Kidwelly castle was founded in the Welsh commote of Cedweli
probably in the late eleventh century - William Rufus
was noted as
fighting in the commote of Cedweli in 1095. The 2018 discovery of
a Roman road running south from Carmarthen to Kidwelly would suggest
that the castle may overlie an older Roman fort. Certainly the
fortress was standing when a charter was made on 19 July 1114 (though
possibly as early as 1107
or as late as 1115). By this instrument Bishop Roger of
Salisbury, William London of Ogmore and Oystermouth as well as
Edward the constable of Kidwelly castle, with others were present in
Kidwelly castle hall (in
domo castelli) and made a grant of lands in Kidwelly, Penbray
and Pennalth, to Sherborne priory, with the consent of King Henry I, Queen Matilda (d.1118)
and their sons. According
to the well-known fibber Giraldus Cambrensis, in March 1136 Maurice
London (d.1162) as lord of Kidwelly and the constable of the bishop,
fought a battle beneath Kidwelly castle walls, allegedly killing Princess
Gwenllian of Deheubarth and her son Morgan. Unfortunately for
Giraldus, Maurice could not have been lord of Kidwelly at this time for
the castle belonged to the bishop of Salisbury, which is why the
bishop's constable is in Giraldus' tale. Further, neither
Morgan or his alleged brother Maelgwn are otherwise known to history.
The implication is that Gerald was fibbing again.
Whatever the case, Bishop Roger lost his castles in late June
1139 and it is to be presumed that at some point King Stephen gave Kidwelly to Maurice London. Certainly he was
holding the fortress by his death in 1162.
Maurice was succeeded by his son, William London (d.1204) and he
probably lost Kidwelly castle to the Lord Rhys ap Gruffydd (d.1197)
when he rebelled against King Richard I in 1189. Certainly in
1190, one version of the Welsh
Annales note that Rhys 'worked on the castle in Cedweli' (castellum operatus est in
Kedewelly). The later Welsh Chronciles state that he built (adeilawd) the
castle. Most likely this suggests that the prince was
garrisoning the castle against the Londons. The fortress was
then recaptured and fortified against Rhys by its lord, William London (d.1204).
Certainly William received much money from the government of
Richard I to hold his fortress, viz. 20 marks (£13 6s 8d) in 1193 and the same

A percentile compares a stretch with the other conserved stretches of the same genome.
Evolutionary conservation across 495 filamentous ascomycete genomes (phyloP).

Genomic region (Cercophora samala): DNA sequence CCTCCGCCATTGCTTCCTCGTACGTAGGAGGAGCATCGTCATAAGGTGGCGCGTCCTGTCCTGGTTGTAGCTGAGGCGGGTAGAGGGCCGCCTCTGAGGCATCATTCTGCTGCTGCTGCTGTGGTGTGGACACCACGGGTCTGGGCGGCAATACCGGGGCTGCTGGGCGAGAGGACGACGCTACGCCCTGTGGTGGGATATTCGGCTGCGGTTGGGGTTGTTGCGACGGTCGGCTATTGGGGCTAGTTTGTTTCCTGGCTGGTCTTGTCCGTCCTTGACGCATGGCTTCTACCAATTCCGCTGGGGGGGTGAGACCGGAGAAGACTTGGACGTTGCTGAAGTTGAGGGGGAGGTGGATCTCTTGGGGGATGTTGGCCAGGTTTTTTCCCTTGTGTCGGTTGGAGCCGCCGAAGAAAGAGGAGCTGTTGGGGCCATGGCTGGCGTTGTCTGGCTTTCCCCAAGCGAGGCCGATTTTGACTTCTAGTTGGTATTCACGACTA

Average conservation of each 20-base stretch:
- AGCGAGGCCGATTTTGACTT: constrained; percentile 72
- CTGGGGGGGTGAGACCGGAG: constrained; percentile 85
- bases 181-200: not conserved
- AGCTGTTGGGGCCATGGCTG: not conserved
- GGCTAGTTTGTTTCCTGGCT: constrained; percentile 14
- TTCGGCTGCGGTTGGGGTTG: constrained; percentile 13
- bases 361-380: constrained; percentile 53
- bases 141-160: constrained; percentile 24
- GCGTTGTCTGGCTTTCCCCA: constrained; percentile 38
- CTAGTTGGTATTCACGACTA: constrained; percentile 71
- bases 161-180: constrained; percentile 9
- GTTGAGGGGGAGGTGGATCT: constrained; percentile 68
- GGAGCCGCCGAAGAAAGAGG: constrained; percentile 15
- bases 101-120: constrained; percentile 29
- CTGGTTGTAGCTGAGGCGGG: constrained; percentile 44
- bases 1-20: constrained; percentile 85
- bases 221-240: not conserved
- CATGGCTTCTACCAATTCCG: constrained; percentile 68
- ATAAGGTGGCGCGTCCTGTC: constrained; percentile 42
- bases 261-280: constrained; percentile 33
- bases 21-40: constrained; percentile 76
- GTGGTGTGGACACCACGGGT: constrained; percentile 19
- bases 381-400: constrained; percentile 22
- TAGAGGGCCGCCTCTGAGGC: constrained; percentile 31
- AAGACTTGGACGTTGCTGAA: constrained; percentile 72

amount again in 1194.
In November 1215, Prince Llywelyn ab Iorwerth led a victorious army
through Deheubarth and Rhys Gryg (d.1234) seized Kidwelly, which he
held until August 1220 when Prince Llywelyn forced him to return it to
the heiress Hawise London (d.1274), the granddaughter of William (d.1204).
The castle was heavily attacked and burned in 1231, but seems
to have held, although in 1233 it was (still?) described as ruinous after a
heavy siege. Kidwelly meantime passed to Hawise's 4
husbands in turn, the last being Patrick Chaworth (d.1258) who was
killed by the Welsh in battle the same year as Prince Llywelyn ap
Gruffydd's warband burned the houses of Kidwelly right up to the castle
wall. Despite this, the castle remained in Chaworth hands and in 1280
the men of Kidwelly were granted taxes to build a town wall around
their settlement. Later the castle was fortified against
Owain Glyndwr (d.1415+). The gatehouse was expanded during this time.
The first castle consisted of a much rebuilt stone outer wall in a
semi-circular shape, set against the River Gwendraeth. This
had 3 backless D shaped towers to the western circular side and a
single D shaped tower at the north end of the west wall.
There was also a small twin towered gatehouse to the north
and a massive outer gatehouse to the south. This still
totally dominates the site. All of this work is currently
thought to be fourteenth century, although previously it was held that
this wall was built upon a twelfth century predecessor.
Certainly the main gatehouse bears some comparison with that
of nearby Carmarthen
castle which is thought to be early thirteenth century.
The twin rounded side of the east side is also rather
reminiscent of Powis castle
gatehouse, which is also generally attributed to the thirteenth century
and is definitely of Welsh provenance. Further, the outer gatehouse towers
taper as they rise - another unusual feature.
Within this outer enceinte was a rectangular inner ward with a 70' high
tower at each corner. Strangely all four of these towers are
of unique design. The 2 to the east are slightly smaller
than the western 2 and are set at odd angles to the enceinte as if
not quite a part of it. In some ways this is similar to the 2 round towers at Laugharne, which are traditionally dated to the early thirteenth century. The south-east tower at Kidwelly is also offset slightly
to the west, possibly to allow more room for the unique polygonal
chapel tower which abuts it and plunges alarmingly over half way down
the riverside scarp. The tower has powerful spur buttresses
and even a garderobe chute to the south-east.
Centrally in the south wall of the inner ward is a small internal
gatetower. The north-west tower is an unusual heart shape, while
the south-west tower is unusually battered from top to bottom.
curtains between the 4 towers are unusually low. Parts of the
town walls including a large rectangular gatetower remain.
not join me at other Lost Welsh Castles next Spring?
Please see the information on tours at Scholarly
Paul Martin Remfry